Making sure your pooch is safe and securely in their harness is key before you set off on a walk. If you don’t make sure your dog’s harness is on properly, it can lead to a whole range of different problems. From your dog escaping, to chafing and restricting movement, learning how to put on a dog harness properly is an essential skill all dog owners need to pick up. Luckily for you, we’ve got a few top tips on how to put on a dog harness so you and your pet can get up and out of the door for walkies in no time.
Putting on a dog harness: a step by step guide
Each time you put on your dog’s harness, follow the simple steps below to make sure it’s on safely and correctly before you set off on a walk.
1. Make sure your dog is calm and still. It doesn’t matter whether this is standing or sitting, but you need to make sure your dog is still so you can fit his/her harness with ease.
2. Find a position that works for you. Be it standing, sitting or squatting behind your dog, you’ll need to be behind him or her to have full control over the process. Depending on the size of your pooch, you’ll find the style that works for you. Often standing works better for larger dogs, whereas little dogs tend to be easier to get their harnesses on – if you can get them to keep still.
3. Place over your dog’s head- Unlike step-in harnesses which often cause complications and can be anxiety causing for dogs, the Dog Friendly Co. harness simply slips over your dog’s head and is ready to be buckled.
4. Try to fasten the buckle. Once you fasten the buckle you’ll be able to work out whether or not your dog’s harness fits them okay or not. If it won’t quite fasten then it’s too tight and you’ll need to adjust the straps – likewise if it’s too loose they’ll be able to slip out so you’ll need to make sure it’s on just right.
5. Test it out. The golden rule of whether a harness fits correctly or not is to check whether you can slide two fingers under the strap comfortably. Also try to pull the harness over your pet’s head – if you can get it off then it will need to be tightened up more securely for safety.
Starting out with a puppy harness
Introducing a dog harness to a puppy can be tricky, but like anything with pups hard work and perseverance pays off. All you need to do is be patient and they’ll soon get used to wearing their new harness. It’s a great time to introduce a dog to wearing a harness while they are still young as it often means they’ll grow up accepting it and wearing it will become part of their routine, which can sometimes be a problem with older dogs if you try and introduce a dog harness later in life. There are a few things you can do to help them get used to the harness first.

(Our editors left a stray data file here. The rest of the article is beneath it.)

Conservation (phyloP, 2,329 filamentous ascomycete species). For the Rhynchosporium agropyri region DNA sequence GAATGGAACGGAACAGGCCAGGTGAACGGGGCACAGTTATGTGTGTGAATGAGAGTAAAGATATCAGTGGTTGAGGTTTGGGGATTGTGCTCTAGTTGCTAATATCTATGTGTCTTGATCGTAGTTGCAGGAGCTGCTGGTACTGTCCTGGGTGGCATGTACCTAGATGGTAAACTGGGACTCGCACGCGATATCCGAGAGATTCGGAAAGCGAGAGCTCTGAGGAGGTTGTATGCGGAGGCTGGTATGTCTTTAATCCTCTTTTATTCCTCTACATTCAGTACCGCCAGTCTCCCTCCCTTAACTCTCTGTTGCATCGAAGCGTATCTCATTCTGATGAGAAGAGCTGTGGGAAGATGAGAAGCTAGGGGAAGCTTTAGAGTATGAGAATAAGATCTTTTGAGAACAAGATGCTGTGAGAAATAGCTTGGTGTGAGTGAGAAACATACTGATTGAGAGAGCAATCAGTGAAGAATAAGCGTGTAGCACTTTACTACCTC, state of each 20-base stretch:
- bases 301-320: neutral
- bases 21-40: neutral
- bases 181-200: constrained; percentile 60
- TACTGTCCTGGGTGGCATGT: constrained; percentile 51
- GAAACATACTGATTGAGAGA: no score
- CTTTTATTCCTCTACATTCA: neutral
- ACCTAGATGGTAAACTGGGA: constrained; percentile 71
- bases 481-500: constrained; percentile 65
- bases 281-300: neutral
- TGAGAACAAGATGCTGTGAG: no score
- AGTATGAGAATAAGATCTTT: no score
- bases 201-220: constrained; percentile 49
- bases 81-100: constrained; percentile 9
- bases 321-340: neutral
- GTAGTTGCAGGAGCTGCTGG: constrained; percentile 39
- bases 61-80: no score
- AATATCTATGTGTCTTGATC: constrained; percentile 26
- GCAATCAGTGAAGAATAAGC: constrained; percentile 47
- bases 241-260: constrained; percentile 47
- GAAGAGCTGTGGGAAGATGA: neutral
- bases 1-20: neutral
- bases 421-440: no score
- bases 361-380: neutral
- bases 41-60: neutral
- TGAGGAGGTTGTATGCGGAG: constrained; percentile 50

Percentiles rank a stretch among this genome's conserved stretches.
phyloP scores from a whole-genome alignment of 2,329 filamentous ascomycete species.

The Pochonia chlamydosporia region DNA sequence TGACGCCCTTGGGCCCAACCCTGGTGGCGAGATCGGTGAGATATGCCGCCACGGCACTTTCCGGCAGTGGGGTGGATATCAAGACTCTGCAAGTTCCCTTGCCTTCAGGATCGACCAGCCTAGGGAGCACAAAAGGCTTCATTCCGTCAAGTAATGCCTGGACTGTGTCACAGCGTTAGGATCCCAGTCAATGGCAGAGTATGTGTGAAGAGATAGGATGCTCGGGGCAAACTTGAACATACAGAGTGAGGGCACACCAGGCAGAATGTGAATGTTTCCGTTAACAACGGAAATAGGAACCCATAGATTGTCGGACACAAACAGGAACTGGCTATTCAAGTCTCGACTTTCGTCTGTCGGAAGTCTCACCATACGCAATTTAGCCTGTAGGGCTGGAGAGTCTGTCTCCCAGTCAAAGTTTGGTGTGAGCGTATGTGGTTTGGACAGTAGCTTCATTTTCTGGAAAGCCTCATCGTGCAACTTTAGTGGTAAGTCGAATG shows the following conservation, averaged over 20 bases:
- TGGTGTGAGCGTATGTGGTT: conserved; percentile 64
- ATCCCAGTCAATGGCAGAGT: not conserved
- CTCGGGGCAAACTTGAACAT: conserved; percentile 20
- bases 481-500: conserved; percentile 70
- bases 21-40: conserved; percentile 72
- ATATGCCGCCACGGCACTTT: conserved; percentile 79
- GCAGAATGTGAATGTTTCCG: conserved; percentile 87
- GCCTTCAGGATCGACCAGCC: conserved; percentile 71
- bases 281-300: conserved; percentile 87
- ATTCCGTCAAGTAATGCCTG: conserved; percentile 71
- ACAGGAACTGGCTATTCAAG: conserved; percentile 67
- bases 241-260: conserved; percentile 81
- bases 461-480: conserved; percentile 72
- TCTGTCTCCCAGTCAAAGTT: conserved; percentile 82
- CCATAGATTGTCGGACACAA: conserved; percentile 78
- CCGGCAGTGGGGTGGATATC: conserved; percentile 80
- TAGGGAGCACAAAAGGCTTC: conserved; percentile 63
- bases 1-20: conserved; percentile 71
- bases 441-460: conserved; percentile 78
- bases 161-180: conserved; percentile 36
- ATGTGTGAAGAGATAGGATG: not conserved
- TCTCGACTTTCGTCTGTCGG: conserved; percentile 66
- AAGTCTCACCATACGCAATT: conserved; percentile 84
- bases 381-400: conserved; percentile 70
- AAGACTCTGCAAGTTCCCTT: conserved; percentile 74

1. Lay it on the floor so they can get used to smelling it and have a good sniff. This will help to give them some ownership over the harness and grow to be familiar with it.
2. Reward them with a treat for being interested in the harness and let them know through praise and petting that they’re a good boy/girl. This helps to bring a positive feeling around the harness and means they should resist it less as they become more familiar with it.
3. Practice taking the harness on and off. The more times you try the harness on and let your pup get comfortable with it the more likely they’ll be to enjoy wearing it and get used to having it on. This means when it comes to wearing it for walkies it should be easy to get them out of the house and they’ll enjoy their walk in complete comfort.
4. Reward your pooch with treats for wearing the harness well and give them praise on walks.
Dog harness checklist
Before you set off on a walk it’s important to do a final check to make sure your pooch is able to move freely and comfortably on your walk. The key things to look out for are:
• Chaffing or constricting – you’ll notice red patches under the legs if your harness is too tight so keep an eye out for these. If your harness isn’t adjustable across both the front chest and body, take a look at the dog harnesses available at the Dog Friendly Co which offer dual adjustment points and added comfort thanks to chafe-free webbing
• Restricted movement – as your dog gets older, they’ll get bigger and their harness will need adjusting as they grow. Be sure to check they can still move freely each time you go out on a walk.
When out on a walk if you notice your dog is walking a little more slowly than usual or trying to scratch at the harness, it can mean that it’s not on properly. Simply adjust the straps to loosen or tighten the harness until you get it right. If you’re struggling to get your dog to take to his or her new dog harness, follow our top tips. The more familiar your dog gets with the harness the easier it will get and the more fun your walkies together will be.